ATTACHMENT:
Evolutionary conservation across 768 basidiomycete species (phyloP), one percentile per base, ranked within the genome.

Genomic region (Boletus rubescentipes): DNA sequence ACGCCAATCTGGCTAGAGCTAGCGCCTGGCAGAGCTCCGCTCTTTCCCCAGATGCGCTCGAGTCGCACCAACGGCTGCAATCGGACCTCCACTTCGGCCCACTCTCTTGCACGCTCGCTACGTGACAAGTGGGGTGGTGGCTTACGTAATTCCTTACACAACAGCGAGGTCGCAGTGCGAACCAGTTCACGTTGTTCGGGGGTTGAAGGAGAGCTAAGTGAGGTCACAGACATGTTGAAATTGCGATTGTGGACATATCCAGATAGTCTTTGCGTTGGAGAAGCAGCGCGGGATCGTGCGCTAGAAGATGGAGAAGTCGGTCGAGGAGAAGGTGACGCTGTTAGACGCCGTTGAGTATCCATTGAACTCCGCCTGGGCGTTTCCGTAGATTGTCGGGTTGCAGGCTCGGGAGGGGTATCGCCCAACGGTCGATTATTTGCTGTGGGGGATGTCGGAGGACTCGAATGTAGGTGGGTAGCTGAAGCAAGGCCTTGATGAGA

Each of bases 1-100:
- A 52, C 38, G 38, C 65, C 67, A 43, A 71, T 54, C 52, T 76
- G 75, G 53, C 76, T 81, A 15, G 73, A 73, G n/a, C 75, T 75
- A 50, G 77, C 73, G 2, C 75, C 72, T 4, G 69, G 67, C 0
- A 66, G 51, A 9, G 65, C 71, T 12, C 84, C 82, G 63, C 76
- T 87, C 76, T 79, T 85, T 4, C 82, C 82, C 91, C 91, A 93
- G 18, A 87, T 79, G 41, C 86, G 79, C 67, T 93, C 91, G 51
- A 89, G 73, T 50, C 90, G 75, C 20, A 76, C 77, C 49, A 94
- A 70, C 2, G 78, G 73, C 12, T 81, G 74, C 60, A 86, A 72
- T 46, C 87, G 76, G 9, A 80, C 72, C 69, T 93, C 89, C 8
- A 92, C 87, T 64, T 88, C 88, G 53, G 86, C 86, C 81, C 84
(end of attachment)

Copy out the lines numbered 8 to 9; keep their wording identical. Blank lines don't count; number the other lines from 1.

- T 87, C 76, T 79, T 85, T 4, C 82, C 82, C 91, C 91, A 93
- G 18, A 87, T 79, G 41, C 86, G 79, C 67, T 93, C 91, G 51